In Small Basic, arrays originally only worked with the set and get accessors:
To learn more about those three methods, head to Small Basic – Creation Methods of the Array Object.
Vijaye tested out these Arrray methods. Based on his tests, he found it simpler to use square bracket operators, which store the arrays in an encoded format in the string primitive.
The methodologies we’re teaching in this article are a different way of thinking and working through the concepts of multiple array types. You don’t need to follow these steps, but this deep dive helps show the differences between the array types.
The three methods SetValue(), GetValue(), and RemoveValue() only work on associative arrays that are completely managed by the Array object. You’d normally call SetValue() to add a new key/value pair to your array (or to modify an existing pair), GetValue() to lookup the value of a given key, and RemoveValue() to delete a key/value pair. But these methods don’t work on the usual associative arrays. To see what we mean, take a look at the program in the Listing below while we explore the ages of some golden age super heroes!
Listing: Potential pitfalls
1 ‘ ArrayMix.sb
2 age[“Superman”] = 77 ‘ An associative array with 2 elements
3 age[“Batman”] = 76
6 Array.SetValue(age, “Superman”, 78)
If you run this program, you’ll see the following output:
This program creates an associative array, called age, that has two elements (lines 2-3). The statement on line 4 prints the age variable, which contains the string “Superman=77;Batman=76;”.
Now the statement on line 6 tries to change the age of Superman to 78 using the SetValue() method. But this won’t work! The statement on line 6 is directed at the Array object. It tells the Array object: “Hey, I want you to set the “Superman” key in the age array that you own to 78.” The Array object looks at the first argument of SetValue() and sees a string “Superman=77;Batman=76;”. It searches its array collection for an array with this name and, of course, it doesn’t find it, because the age array doesn’t belong to the Array object. So it creates a new array as shown in the Figure below.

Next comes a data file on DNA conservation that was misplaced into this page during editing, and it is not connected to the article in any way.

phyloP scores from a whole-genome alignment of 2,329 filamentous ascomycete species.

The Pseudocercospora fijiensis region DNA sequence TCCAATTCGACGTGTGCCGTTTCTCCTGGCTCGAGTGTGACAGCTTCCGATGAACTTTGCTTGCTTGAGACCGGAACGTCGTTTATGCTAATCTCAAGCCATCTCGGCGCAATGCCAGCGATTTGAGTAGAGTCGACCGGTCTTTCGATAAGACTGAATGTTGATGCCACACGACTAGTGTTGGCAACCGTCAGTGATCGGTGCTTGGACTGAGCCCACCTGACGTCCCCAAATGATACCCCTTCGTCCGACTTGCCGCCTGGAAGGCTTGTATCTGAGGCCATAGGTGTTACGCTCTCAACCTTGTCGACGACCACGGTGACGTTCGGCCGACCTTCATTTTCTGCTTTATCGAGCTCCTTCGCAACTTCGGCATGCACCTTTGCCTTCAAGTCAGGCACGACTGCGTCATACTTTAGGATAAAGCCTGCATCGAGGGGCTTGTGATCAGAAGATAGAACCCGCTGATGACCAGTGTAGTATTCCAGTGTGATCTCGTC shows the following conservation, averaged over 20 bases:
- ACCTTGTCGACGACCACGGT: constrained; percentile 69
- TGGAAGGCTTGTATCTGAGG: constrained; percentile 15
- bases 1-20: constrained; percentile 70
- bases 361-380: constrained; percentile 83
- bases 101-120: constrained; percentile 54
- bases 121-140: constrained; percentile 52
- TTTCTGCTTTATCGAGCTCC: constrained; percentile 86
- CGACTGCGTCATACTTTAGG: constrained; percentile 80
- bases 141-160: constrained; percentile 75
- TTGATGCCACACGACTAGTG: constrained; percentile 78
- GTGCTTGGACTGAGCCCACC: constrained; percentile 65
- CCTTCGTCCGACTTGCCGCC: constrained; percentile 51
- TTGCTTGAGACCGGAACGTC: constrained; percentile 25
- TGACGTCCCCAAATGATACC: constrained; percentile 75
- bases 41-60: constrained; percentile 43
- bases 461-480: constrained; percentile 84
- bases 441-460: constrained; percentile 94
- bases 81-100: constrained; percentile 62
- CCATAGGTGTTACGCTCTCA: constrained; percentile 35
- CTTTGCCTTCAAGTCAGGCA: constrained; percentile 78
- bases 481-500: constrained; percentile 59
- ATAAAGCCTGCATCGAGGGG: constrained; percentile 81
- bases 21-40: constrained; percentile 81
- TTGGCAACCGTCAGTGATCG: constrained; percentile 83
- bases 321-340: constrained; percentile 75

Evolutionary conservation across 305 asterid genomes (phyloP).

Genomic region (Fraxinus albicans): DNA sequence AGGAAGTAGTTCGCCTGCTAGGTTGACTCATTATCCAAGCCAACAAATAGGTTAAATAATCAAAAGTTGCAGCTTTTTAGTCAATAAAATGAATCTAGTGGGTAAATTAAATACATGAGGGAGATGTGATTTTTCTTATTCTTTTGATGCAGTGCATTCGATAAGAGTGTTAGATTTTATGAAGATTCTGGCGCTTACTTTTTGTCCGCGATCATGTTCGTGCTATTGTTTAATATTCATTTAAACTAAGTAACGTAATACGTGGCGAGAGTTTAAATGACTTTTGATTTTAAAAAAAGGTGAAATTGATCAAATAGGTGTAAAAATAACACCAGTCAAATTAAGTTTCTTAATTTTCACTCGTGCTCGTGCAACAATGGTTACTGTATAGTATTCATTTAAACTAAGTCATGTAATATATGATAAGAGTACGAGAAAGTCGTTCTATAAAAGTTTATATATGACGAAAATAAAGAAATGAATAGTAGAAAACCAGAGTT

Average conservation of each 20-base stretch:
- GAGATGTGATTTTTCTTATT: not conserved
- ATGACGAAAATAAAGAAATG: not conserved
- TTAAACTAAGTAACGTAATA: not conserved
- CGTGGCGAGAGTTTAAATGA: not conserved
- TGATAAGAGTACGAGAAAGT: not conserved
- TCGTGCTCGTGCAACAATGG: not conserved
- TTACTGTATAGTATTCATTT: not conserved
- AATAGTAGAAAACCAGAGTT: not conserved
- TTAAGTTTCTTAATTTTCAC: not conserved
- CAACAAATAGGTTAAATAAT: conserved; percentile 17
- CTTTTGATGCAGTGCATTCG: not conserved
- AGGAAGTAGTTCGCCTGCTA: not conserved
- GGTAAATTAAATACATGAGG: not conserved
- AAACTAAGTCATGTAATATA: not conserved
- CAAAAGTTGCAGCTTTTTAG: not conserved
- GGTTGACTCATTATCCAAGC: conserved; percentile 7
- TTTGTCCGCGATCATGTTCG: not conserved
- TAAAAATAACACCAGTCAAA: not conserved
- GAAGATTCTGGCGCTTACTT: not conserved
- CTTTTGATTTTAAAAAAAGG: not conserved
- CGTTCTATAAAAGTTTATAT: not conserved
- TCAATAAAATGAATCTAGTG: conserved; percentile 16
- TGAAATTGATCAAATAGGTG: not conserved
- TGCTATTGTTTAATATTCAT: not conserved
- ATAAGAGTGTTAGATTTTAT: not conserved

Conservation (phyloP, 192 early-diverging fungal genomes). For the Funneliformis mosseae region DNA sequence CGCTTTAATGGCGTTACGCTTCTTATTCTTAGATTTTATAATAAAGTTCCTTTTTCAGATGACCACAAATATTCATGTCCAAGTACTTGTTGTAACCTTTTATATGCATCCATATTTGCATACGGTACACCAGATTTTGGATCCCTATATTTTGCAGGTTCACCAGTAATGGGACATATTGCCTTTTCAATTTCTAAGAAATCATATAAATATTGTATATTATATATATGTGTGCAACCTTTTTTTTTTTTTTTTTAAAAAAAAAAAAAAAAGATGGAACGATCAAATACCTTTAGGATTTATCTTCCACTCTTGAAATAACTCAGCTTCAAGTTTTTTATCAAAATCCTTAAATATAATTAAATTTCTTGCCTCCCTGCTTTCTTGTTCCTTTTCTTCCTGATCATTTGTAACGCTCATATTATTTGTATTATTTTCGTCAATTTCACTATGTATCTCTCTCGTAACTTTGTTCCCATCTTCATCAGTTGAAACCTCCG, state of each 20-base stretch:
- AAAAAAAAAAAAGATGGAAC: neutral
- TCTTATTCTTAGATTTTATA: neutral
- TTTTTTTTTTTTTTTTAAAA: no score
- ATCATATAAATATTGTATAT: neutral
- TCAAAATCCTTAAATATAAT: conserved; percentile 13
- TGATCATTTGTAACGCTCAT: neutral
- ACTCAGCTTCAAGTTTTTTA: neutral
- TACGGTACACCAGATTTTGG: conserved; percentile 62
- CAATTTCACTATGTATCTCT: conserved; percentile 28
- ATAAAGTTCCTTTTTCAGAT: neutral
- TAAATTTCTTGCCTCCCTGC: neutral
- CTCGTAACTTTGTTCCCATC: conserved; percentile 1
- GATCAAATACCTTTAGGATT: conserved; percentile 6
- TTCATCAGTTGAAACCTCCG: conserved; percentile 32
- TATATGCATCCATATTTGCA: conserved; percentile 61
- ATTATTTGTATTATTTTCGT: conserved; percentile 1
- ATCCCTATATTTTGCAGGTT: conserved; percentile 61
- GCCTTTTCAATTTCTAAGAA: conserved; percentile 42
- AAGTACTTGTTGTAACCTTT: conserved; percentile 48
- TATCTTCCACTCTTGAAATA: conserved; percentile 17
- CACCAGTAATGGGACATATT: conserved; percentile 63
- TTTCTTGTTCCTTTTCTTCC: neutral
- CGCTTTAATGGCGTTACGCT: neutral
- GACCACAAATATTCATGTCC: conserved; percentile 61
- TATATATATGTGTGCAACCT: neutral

Figure: Illustrating the ArrayMix.sb program
Can you tell us now what will happen if you add this statement below to the Listing above?
Array.SetValue(“age”, “CaptainAmerica”, 74)
Correct! The Array object will create a new array tagged with the string “age” and add one key (“CaptainAmerica”) to it with a value of 74. This new array will be hidden inside the Array object (the right circle in the Figure above), and has nothing to do with the original age array (the one inside the Small Basic circle in the Figure).
Do you have any questions? Ask us! We’re full of answers and other fine things!
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Small and Basically yours,
– Ninja Ed & Majed Marji